The Senate committee also noted that the East Africa Tea Trade Association, which is involved in facilitating the buying and selling of black tea at the Mombasa auction, does not represent the Kenya tea industry stakeholder’s best interests.
They said it was a barrier that perpetrates the monopoly of KTDA by blocking individual buyers to bid during the auction, unless such buyers are registered by EATTA.
“There needs to be transparency and accountability in tea transactions,” recommended the senate committee.
They also advised for stringent penalties to be meted on brokers who collude to fix prices at the auction.
Mr Maina who has been at forefront fighting for farmers issues also called for the transformation of KTDA and an end to its monopoly as the produce buyer.
Mr Maina said just like the ailing coffee and sugar sectors, tea faces imminent death if quick interventions were not done to ensure reorganisation of KTDA to give ordinary farmers interests a priority.
“As the former PM emphasised, it is high time cartels trading in the sector were dismantled. Most tea growers are on their knees due to exploitation. The time to save the tea industry is now,” Mr Maina said.
The senator said KTDA accounts should be audited by the auditor general as it deals with public funds.
“It should be subjected to public statutes as it is a farmers’ organisation. Currently it is under corporate law and the auditor general does not look into its accounts,” Mr Maina said.
He said voting for KTDA management should be one farmer one vote “and anyone who thinks he is too big should establish his own tea processing system.”
Mr Maina said the tea sector is following the same route coffee took 20 years ago before it died.
“It is the same route that sugarcane took and today it is mostly dead,” Mr Maina said and regretted that some farmers were uprooting tea crop.
The Senator said the government should support agriculture as a priority for economic development.
“When agriculture develops, other sectors will follow starting with food supply to the people, education standards will improve, industries will spring up and economy will grow through exports of food,” Mr Maina said.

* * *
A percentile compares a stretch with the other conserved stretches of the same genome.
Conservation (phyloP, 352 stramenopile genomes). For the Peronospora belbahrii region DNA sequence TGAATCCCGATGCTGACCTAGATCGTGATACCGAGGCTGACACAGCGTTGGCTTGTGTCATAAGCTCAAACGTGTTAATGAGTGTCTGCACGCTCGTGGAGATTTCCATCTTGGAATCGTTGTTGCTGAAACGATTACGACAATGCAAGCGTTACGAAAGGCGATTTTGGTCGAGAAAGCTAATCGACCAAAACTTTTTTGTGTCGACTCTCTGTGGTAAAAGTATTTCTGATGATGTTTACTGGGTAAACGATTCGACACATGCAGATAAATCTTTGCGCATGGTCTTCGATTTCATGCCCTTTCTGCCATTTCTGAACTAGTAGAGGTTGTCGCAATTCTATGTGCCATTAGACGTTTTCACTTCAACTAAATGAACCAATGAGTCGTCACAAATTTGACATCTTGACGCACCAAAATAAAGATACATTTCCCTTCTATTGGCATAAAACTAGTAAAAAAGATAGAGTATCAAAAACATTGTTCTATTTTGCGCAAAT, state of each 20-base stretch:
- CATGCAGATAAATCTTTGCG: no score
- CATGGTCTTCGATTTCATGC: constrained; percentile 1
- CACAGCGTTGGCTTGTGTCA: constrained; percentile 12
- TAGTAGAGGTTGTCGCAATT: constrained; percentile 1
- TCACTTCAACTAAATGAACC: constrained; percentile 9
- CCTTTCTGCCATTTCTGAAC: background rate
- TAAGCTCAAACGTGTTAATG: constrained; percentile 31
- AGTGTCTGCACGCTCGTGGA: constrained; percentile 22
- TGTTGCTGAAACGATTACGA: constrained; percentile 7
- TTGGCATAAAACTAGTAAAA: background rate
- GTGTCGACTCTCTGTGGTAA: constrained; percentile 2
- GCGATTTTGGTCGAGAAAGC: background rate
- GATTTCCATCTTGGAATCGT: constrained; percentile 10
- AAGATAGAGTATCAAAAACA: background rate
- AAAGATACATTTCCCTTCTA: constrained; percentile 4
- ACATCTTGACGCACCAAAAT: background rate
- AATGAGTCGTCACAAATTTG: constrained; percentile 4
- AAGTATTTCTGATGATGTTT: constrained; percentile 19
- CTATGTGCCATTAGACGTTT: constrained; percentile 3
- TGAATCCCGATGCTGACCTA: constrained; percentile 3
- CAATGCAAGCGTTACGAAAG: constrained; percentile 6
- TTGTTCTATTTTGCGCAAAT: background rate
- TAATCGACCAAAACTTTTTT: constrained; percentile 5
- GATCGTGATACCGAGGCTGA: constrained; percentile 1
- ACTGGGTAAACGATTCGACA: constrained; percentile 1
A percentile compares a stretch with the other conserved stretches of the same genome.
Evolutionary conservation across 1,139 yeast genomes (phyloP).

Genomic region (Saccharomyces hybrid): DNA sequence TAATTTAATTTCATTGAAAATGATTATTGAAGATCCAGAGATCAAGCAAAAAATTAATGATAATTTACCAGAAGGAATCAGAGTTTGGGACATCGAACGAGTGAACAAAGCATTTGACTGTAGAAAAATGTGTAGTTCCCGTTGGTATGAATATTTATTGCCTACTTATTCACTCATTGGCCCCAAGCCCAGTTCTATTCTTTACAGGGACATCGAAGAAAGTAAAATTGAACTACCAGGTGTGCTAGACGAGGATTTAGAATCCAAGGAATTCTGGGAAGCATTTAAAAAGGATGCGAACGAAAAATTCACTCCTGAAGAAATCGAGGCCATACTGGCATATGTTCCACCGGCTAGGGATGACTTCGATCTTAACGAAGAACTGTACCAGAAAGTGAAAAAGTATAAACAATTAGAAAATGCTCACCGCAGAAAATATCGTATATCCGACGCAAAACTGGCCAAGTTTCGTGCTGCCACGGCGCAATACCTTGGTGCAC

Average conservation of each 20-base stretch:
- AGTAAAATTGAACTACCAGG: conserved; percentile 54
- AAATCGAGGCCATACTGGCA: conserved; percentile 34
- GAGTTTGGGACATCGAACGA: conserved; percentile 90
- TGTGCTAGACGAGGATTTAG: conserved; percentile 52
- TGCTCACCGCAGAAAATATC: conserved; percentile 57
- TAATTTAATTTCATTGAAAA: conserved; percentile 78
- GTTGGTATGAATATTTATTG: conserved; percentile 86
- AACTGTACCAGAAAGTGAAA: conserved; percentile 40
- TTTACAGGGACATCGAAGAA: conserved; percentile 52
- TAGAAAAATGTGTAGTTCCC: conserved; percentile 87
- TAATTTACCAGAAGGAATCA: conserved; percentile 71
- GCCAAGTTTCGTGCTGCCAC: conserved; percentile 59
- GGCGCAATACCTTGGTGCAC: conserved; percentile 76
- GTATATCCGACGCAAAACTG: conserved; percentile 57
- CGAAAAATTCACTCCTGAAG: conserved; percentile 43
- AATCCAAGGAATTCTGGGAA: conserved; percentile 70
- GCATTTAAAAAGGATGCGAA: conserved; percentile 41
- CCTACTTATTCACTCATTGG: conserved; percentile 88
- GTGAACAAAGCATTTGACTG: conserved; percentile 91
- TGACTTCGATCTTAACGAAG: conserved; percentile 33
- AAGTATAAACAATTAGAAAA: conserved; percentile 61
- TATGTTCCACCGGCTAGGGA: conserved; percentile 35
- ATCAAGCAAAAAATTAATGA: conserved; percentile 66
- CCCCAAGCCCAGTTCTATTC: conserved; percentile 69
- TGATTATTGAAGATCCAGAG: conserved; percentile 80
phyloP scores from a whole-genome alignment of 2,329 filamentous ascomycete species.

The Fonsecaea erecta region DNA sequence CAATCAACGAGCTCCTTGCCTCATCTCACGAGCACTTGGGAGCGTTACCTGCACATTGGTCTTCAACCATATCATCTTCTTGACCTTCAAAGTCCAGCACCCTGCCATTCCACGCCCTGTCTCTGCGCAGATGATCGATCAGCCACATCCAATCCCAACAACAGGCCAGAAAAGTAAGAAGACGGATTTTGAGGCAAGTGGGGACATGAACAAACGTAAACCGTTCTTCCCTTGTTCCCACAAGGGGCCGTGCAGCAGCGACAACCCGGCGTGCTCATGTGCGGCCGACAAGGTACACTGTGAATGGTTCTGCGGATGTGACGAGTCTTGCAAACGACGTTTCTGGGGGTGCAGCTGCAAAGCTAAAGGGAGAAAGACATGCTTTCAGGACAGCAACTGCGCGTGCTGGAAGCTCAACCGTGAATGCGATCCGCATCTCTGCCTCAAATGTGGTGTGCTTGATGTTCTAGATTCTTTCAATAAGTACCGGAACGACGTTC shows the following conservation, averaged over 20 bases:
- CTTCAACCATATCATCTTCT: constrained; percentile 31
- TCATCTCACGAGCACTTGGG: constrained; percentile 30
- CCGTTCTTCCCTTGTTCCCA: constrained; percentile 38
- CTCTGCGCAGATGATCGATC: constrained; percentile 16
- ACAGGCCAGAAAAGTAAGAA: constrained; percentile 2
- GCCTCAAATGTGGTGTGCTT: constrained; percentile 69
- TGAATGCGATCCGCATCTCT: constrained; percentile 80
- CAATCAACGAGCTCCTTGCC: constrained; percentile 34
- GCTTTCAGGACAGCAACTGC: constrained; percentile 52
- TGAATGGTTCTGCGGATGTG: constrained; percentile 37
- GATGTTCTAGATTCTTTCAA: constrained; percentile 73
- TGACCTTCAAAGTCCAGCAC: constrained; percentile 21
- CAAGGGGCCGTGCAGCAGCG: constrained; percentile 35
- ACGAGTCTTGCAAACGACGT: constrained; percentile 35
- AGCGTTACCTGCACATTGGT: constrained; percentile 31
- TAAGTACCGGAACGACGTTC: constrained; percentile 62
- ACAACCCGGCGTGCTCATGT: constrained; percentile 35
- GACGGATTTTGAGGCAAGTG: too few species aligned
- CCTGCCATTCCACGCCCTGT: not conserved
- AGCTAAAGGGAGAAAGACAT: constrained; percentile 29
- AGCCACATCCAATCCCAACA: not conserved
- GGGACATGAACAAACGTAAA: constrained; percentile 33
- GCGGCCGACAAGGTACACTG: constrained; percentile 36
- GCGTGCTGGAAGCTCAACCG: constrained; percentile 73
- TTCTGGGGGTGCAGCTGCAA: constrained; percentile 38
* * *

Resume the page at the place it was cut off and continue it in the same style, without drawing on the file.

More resources, he said, should be channelled towards reviving agriculture.
“At the moment the people of Western Kenya are not growing sugarcane, the North Rift residents have difficulties growing maize and those in Central have seen coffee, tea and dairy sector which were their economic mainstay collapse,” Mr Maina said.
The government, he said, should develop policies “that will bring back agriculture of this country to the level it was in the 1970s.”
“Kenya is an agricultural country, endowed with good soil, good climate and rain from God. In fact in this country there are areas you can grow four crops, for instance, vegetables in a year,” Mr Maina said.
He added: “I would strongly urge the government to ensure that small scale farmers whom large population of the country depends on should be seriously assisted using public funds.”
In the 1970s, he recalled, Kenya imported yellow maize but Mzee Jomo Kenyatta vowed and put measures to make the country self-sufficient in food production.
“At the time, the government developed guaranteed minimum returns and immediately Kenya started witnessing bumper harvest. I would urge the government to adopt similar programmes. I have no doubt in my mind that if we develop agriculture, Kenya’s economy will be strong,” Mr Maina said.